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BusinessColumnistsJamie Herzlich

Constant content: Digital marketing drives firms to outsource

Janet Attard, founder of BusinessKnowHow.com, a Bohemia-based small-business

Janet Attard, founder of BusinessKnowHow.com, a Bohemia-based small-business information website, has protections in her agreements with the freelancers she uses to produce content for her site. Photo Credit: Newsday / Don Jacobsen

In today’s digital world, most small businesses must generate a steady stream of fresh marketing content to stay competitive.

They interact with customers and potential customers through various channels, including emailed newsletters, blog posts and postings on social media sites such as Facebook, Twitter and LinkedIn. Depending on the business, the marketing content might include company or industry developments, product information or lifestyle tips.

Churning out all that content on your own can be time-consuming, so many small businesses outsource their content creation.

While outsourcing has become a common practice, it comes with its own set of risks that need to be addressed, experts say.

“When outsourcing content, businesses need to have a well-drafted agreement in place to help protect their companies,” says Kimberly Malerba, chair of the employment law group at Ruskin Moscou Faltischek in Uniondale.

Without such an agreement, you can’t establish ownership rights to the content; the contractor who produced it would own the copyright to the material, she says.

This makes it difficult to repurpose that content or use it across multiple platforms, she says.

For example, a freelancer may write content for your blog that you want to reuse on your website, Malerba says.

That’s why it pays to make the agreement as all-encompassing as possible to give you unlimited rights to use the content, says Tom O’Rourke, a partner at Bodner & O’Rourke, an intellectual property law firm in Melville.

In addition to securing ownership rights, you should require the freelancers/contractors to guarantee that the work they produce is original and not copied from someone or somewhere else, O’Rourke says.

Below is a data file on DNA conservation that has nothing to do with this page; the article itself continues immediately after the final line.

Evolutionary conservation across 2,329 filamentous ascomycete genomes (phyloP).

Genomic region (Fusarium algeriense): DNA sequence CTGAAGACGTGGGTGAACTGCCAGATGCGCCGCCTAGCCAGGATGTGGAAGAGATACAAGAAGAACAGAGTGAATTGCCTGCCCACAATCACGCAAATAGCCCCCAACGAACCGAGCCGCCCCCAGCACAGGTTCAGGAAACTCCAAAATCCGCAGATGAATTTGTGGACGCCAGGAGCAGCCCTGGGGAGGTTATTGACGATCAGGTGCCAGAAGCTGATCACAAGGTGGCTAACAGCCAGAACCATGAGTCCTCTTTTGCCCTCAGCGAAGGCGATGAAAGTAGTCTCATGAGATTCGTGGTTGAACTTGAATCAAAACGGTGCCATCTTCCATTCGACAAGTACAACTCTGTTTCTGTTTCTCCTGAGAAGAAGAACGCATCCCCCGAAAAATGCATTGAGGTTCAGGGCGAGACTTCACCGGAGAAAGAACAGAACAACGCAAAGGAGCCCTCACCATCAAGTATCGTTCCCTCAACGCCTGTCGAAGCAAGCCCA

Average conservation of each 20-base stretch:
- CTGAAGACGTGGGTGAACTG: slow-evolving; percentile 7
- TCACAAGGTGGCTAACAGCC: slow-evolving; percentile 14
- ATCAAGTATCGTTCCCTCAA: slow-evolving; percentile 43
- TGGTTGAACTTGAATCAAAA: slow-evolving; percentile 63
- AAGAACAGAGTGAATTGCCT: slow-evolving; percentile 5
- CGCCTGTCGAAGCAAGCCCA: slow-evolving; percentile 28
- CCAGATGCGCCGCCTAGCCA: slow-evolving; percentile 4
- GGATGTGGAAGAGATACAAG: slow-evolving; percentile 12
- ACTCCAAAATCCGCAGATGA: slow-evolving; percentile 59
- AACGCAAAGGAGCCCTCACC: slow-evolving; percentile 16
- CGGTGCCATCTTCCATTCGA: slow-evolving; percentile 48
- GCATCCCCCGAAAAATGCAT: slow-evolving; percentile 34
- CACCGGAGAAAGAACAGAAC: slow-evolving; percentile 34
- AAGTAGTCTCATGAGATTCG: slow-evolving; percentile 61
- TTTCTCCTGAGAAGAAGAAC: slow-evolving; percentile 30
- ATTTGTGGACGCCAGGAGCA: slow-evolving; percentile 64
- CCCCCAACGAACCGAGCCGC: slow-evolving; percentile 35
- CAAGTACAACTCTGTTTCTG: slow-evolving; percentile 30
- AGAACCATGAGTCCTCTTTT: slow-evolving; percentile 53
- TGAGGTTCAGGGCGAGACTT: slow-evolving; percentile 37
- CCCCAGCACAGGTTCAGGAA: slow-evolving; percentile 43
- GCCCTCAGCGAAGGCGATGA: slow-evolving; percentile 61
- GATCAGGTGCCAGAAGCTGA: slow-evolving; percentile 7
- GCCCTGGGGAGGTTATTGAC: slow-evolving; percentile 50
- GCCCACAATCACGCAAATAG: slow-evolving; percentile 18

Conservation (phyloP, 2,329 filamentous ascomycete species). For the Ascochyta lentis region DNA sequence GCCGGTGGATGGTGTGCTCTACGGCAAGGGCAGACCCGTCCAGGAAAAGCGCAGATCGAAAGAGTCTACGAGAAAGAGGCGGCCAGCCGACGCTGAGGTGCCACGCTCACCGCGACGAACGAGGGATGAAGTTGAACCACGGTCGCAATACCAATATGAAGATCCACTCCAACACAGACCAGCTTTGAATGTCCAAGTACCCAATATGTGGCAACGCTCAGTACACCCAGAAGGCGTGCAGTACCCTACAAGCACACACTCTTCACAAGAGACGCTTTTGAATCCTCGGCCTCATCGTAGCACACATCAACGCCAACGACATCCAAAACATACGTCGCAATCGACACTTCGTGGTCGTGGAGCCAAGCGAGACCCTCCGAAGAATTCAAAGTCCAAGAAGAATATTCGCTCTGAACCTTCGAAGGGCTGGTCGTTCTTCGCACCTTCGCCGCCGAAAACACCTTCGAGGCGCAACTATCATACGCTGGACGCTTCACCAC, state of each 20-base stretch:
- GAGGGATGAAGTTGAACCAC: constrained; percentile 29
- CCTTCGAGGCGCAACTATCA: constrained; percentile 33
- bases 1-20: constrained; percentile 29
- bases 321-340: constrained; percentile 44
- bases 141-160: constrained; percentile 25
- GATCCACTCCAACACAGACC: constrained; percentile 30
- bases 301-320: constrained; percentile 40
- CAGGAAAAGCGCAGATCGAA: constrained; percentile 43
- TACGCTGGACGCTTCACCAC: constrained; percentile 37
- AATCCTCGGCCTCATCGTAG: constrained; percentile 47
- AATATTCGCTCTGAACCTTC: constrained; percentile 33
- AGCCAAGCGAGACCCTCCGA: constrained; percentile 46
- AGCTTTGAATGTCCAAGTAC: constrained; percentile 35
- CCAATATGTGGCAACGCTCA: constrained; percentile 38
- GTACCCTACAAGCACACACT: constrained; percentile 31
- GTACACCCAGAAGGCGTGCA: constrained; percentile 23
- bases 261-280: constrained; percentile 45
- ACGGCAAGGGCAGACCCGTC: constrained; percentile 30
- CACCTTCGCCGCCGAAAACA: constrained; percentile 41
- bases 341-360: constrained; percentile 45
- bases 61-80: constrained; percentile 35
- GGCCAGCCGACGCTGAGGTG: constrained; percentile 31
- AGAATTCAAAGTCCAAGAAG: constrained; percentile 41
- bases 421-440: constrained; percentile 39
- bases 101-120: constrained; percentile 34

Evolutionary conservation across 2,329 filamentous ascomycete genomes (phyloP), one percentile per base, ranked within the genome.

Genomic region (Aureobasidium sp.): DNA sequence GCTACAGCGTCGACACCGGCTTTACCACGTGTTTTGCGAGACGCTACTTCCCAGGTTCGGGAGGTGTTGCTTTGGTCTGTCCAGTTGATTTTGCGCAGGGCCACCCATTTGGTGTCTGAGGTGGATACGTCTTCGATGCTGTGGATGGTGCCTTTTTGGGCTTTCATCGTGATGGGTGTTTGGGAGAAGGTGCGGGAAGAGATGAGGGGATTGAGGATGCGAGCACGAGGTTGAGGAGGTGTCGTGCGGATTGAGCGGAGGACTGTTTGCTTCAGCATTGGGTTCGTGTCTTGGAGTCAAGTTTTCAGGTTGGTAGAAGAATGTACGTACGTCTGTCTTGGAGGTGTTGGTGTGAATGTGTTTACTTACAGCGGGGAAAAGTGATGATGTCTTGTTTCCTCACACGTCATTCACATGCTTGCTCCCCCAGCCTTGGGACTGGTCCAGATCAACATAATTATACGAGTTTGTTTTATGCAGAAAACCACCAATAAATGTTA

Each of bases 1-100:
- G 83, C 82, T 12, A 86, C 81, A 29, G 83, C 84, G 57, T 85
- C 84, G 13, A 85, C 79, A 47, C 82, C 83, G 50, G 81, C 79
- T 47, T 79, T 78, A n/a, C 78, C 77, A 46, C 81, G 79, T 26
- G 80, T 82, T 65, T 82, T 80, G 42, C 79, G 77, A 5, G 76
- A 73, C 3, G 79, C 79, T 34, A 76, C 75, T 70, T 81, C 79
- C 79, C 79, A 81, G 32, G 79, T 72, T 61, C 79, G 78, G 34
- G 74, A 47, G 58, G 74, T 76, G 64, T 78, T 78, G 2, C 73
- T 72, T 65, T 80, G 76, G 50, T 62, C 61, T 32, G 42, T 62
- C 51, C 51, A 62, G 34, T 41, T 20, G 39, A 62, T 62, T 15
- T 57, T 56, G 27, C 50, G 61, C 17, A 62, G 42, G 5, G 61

The agreement should also include language that indemnifies you from any damage caused by a freelancer/contractor, including copyrighted content from another source in their work, he says.

Janet Attard, founder of BusinessKnowHow.com, a Bohemia-based small-business information website, has these protections in her agreements with the freelancers she uses to produce content for her site.

She also vets her freelancers carefully and checks their work.

“On my site people expect accuracy, so we edit the copy and check it pretty carefully,” she says.

To help verify they haven’t plagiarized content, she uses tools like Copyscape.com to search for any duplicate content. With new writers, she’ll also pull sentences and conduct Google searches to see if they come up elsewhere.

“If I find someone has copied content without permission, I won’t use the work or them again either,” Attard says.

Vetting freelancers is critical, says Ruth Carter, owner and attorney at Phoenix-based Carter Law Firm, which specializes in business, intellectual property and social media law.

She advises companies to work with a professional marketer or freelancer who does this for a living.

“You have to find someone who is the right fit for your company,” she says.

Carter says it’s also important for your contractor agreement to address issues around social media.

If you’re hiring a freelancer to create your social media accounts, it should be clear in the contract that you own those accounts, not the freelancer, she says. Also make sure you have the passwords for those accounts in case you need to take over the accounts, Carter says.

And focus not only on written content but also on images, O’Rourke adds.

“The rights to use images — including the frequency of use, where the images are used and modifications to the image — are issues that come up all the time,” he says.

Generally, photographers aren’t willing to give up ownership rights of their images and will charge a fee each time they are used, he says. You should be upfront with them from the start about how you want to use the images and perhaps have them factor that into their initial fees.

“The goal is to be proactive and have the agreement in place before the work is done, so it’s not a problem after the fact,” Malerba says.

Fast Fact

More than a third of B2B marketers plan to increase their content marketing spending over the next 12 months.

Source: Content Marketing Institute/MarketingProfs

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